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Russian feminist and LGBT activist Yulia Tsvetkova (file photo)

A Russian feminist and LGBT activist has been given a heavy fine under a controversial law banning gay "propaganda" – as part of what Amnesty International called a "long-running discriminatory and intensely homophobic campaign" by the authorities.

Yulia Tsvetkova, a fairly prominent figure in the Far Eastern city of Komsomolsk-on-Amur, was found guilty of "propaganda of non-traditional sexual relations among minors" -- an administrative offense -- and fined 50,000 rubles ($ 780) for being the administrator of two LGBT-themed groups on social media, Amnesty International said in a statement on December 11.

It said both communities were marked "18+," as required by Russian law, making the fine imposed on Tsvetkova unfounded under the gay "propaganda" legislation.

"Once again, a Russian human rights activist pays a heavy price -- in every sense -- for simply spreading the ideals of inclusiveness, tolerance, and women’s empowerment," according to Natalia Zviagina, the London-based human rights watchdog’s Russia director.

The activist, who is currently under house arrest, is still facing criminal charges that are punishable by up to six years in prison.

She was put under house arrest in November and charged with the "production and dissemination of pornographic materials" over drawings of female genitals she posted on social media.

Zviagina said Tsvetkova had been "arbitrarily detained, interrogated and intimidated on multiple occasions."

"Her theatrical and creative initiatives have been stifled by law enforcement officers, and her drawings now judged as pornographic," she said.

Aleksandr Gabyshev was detained on a highway in Yakutia on December 10. (file photo)

YAKUTSK, Russia -- A court in Russia's Siberian region of Yakutia has fined shaman Aleksandr Gabyshev and ordered him to remain in the regional capital, once again halting his march to Moscow "to drive [President Vladimir] Putin out of the Kremlin."

Aleksei Pryanishnikov, a legal coordinator of the opposition organization Open Russia, told RFE/RL on December 11 that the court found Gabyshev guilty of damaging a police officer's uniform with a batyya, a traditional Yakutian sword, while resisting being served a subpoena a day earlier. The shaman was ordered to pay a 1,000-ruble ($16) fine.

Gabyshev's lawyer, Olga Timofeyeva, told RFE/RL that the court also ordered Gabyshev not to leave Yakutsk because he is suspected of inciting extremism among Russian citizens.

According to Timofeyeva, Gabyshev has been threatened with the offense but never charged, and if he is not formally charged within 10 days, the court order holding him in Yakutsk will be automatically annulled.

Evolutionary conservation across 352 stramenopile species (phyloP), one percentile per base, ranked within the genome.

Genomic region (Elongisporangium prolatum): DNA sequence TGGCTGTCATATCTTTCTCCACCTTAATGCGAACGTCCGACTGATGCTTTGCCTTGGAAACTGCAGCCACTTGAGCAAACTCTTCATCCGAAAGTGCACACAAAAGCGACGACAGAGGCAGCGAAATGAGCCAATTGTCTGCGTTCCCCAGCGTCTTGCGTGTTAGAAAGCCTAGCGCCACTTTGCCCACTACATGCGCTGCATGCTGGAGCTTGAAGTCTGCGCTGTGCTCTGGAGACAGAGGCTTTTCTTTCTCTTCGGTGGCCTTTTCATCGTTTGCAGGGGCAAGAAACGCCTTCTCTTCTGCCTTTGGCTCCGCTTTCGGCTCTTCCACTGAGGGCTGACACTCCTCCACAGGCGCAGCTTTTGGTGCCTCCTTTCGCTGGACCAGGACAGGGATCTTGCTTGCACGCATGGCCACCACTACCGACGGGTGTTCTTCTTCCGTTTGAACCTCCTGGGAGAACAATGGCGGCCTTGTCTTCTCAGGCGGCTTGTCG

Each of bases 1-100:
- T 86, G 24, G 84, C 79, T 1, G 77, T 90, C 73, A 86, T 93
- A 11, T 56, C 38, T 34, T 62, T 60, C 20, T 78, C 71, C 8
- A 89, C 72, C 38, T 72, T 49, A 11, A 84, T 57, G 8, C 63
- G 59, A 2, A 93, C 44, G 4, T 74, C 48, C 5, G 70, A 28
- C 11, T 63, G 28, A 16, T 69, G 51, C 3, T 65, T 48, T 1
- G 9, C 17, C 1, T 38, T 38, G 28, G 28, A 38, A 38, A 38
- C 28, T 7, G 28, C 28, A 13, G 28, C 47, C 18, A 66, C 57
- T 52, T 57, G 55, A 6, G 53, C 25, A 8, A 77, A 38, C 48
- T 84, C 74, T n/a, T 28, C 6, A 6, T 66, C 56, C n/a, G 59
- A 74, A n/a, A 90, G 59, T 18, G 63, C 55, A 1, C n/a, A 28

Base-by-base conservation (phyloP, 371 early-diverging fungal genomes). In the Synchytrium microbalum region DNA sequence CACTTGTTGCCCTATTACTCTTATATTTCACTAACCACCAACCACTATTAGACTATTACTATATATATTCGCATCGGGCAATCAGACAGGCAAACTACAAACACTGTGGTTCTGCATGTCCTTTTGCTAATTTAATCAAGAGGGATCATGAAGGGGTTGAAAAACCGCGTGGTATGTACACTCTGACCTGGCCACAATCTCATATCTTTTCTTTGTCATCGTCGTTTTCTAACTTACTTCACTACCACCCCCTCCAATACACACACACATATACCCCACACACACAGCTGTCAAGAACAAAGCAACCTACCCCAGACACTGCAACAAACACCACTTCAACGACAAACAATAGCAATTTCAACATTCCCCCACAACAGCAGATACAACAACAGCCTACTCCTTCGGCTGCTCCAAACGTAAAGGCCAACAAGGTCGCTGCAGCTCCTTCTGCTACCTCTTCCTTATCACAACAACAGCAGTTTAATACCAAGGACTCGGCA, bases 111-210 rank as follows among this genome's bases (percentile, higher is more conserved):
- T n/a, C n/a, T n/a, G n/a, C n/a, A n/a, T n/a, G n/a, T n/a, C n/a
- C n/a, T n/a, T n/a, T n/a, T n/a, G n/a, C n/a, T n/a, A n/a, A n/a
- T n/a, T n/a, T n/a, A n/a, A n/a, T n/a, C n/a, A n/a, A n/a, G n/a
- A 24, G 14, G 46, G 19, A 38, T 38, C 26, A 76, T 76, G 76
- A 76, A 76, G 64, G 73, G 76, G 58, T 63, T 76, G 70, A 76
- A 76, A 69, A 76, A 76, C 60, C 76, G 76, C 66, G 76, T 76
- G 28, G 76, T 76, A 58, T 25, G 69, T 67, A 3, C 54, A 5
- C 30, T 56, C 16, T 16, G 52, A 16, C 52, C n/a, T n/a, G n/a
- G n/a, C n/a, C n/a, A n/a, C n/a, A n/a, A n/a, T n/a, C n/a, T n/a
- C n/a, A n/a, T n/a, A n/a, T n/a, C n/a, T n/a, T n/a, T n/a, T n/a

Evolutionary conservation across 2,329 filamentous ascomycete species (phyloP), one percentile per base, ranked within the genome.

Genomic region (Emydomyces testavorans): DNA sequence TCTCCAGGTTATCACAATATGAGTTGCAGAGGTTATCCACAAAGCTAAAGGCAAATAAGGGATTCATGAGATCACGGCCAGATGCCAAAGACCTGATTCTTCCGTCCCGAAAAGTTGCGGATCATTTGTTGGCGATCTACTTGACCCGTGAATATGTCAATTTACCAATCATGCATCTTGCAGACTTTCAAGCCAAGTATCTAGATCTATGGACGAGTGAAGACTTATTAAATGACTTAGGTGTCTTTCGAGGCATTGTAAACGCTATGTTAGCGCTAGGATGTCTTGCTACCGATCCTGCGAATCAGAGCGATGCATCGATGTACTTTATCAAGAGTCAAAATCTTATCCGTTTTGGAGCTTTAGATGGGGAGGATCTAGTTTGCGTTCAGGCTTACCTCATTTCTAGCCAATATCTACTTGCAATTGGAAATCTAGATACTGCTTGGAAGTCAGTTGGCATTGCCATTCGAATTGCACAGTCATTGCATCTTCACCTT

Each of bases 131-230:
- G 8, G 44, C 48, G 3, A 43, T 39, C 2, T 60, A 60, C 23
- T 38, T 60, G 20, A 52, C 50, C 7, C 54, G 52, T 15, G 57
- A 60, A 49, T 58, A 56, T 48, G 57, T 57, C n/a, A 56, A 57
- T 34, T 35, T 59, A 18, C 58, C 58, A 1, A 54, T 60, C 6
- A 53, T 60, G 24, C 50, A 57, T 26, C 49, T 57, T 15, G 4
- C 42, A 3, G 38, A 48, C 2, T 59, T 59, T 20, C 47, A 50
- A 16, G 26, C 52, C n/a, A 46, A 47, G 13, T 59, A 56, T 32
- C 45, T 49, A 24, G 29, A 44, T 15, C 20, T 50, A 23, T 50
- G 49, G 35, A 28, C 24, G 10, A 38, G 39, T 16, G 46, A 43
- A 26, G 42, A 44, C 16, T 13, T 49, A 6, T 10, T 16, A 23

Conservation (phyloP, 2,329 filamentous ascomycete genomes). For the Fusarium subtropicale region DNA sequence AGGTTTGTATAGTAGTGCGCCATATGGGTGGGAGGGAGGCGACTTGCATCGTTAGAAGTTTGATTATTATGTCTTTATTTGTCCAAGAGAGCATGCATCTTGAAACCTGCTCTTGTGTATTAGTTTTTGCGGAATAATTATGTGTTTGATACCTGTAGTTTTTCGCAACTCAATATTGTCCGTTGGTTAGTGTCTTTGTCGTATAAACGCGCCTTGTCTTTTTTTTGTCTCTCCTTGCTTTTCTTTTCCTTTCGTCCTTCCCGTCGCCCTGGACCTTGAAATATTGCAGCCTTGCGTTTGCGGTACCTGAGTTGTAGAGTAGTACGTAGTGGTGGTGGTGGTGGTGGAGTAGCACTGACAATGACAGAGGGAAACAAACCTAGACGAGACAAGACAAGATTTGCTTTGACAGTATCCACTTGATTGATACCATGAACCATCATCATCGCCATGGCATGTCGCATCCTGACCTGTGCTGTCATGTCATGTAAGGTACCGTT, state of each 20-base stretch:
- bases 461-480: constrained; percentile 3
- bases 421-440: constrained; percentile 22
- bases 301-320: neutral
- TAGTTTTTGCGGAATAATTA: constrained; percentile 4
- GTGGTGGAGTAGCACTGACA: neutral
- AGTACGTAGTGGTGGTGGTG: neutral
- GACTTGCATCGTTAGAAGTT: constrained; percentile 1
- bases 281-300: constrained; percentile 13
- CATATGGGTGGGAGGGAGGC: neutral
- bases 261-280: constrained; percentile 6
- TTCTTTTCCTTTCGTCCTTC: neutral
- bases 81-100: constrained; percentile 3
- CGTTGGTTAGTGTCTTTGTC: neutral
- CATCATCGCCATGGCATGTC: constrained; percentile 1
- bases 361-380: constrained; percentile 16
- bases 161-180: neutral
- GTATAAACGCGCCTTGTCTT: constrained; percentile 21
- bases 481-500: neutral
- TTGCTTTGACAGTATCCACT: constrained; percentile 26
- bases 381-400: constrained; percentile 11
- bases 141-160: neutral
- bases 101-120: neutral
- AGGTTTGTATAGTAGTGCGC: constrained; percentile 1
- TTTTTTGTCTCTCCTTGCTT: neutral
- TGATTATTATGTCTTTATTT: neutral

Police detained Gabyshev and his two followers, Aleksei Brylyov and Kirill Mukhtarulin, on December 10 on a highway in Yakutia after he refused to accept a subpoena ordering him to show up at the local police for questioning.

Pryanishnikov told RFE/RL on that day that local police also unsuccessfully tried to serve the subpoena to his sister, Yekaterina Gabysheva.

Gabysheva refused to accept the subpoena and told police to hand the document to her brother personally, saying "to look for [him] on the roads leading to Moscow."

Pryanishnikov said police also tried to hand the subpoena to a Gabyshev supporter, Yevgeny Rostokin, but he also refused to take the document. Rostokin was then briefly detained for questioning.

Gabyshev's supporters told RFE/RL on December 8 that the shaman and his two associates had restarted the march a day earlier even though the average temperature in Yakutia is around -44 degrees Celsius these days.

Rostokin said that an initial order issued by a local branch of Russia's Security Service (FSB) barring Gabyshev from leaving Yakutsk expired in mid-October.

RFE/RL correspondents were unable to communicate directly with Gabyshev.

On December 3, Yakutia's Supreme Court rejected a motion by Gabyshev's lawyers to consider the decision to launch an extremism case against their client as illegal and without foundation.

Gabyshev has covered more than 2,000 kilometers by foot since his journey began in March, speaking with hundreds of people along the way. As his notoriety rose, videos of his conversations with people have appeared on social media, attracting millions of views.

In July, when he reached the city of Chita, Gabyshev gathered some 700 people under the slogan "Russia without Putin!" The shaman said then that "God told me Putin is not a human, but instead a demon and has ordered me to drive him out."

After his detention in the region of Buryatia in September, authorities transferred Gabyshev to Yakutia, where he was first placed in a psychiatric clinic and later released.

Earlier in October, psychiatrists in Yakutsk said Gabyshev was mentally unstable, but independent experts hired by the shaman's lawyers, concluded that Gabyshev is mentally sound, does not need forced treatment in a psychiatric clinic, and is not a danger to society.

Shamans have served as healers and diviners in Siberia for centuries. During the Soviet age of "science and reason," the mystical figures were harshly repressed. But in isolated regions of Siberia, they are regaining importance.

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"Watchdog" is a blog with a singular mission -- to monitor the latest developments concerning human rights, civil society, and press freedom. We'll pay particular attention to reports concerning countries in RFE/RL's broadcast region.

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